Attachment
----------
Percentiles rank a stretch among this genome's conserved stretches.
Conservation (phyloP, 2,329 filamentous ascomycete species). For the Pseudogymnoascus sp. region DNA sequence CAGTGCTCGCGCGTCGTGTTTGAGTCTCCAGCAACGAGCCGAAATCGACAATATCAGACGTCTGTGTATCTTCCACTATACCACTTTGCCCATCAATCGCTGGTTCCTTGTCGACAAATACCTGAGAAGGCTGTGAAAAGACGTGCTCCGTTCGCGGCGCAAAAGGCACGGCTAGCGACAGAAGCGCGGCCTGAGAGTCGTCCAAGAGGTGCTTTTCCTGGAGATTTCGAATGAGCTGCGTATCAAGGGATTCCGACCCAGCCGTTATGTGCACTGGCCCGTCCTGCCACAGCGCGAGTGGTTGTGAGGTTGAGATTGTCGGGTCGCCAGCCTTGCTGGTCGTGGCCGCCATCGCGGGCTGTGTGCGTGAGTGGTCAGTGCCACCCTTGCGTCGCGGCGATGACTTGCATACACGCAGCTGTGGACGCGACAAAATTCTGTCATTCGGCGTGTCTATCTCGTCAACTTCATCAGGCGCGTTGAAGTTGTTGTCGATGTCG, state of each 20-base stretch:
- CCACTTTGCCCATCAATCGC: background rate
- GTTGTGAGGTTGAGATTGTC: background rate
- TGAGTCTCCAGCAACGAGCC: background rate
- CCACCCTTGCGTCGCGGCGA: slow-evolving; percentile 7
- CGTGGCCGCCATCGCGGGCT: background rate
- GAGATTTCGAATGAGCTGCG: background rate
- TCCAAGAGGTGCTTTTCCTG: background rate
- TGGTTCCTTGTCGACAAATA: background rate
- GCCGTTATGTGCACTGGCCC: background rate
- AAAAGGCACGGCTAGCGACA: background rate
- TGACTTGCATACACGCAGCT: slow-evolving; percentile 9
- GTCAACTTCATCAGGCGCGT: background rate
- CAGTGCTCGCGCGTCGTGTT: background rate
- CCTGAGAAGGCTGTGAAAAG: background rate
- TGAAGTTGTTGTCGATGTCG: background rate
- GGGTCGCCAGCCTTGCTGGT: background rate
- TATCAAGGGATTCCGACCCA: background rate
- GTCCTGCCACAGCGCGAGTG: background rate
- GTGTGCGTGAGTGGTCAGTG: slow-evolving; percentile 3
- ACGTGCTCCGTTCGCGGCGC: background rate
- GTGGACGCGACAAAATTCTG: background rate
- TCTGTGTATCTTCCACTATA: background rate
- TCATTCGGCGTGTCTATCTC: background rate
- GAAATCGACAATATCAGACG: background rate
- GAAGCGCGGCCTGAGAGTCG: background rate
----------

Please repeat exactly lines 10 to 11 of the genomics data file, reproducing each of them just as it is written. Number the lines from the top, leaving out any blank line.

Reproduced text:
- TGGTTCCTTGTCGACAAATA: background rate
- GCCGTTATGTGCACTGGCCC: background rate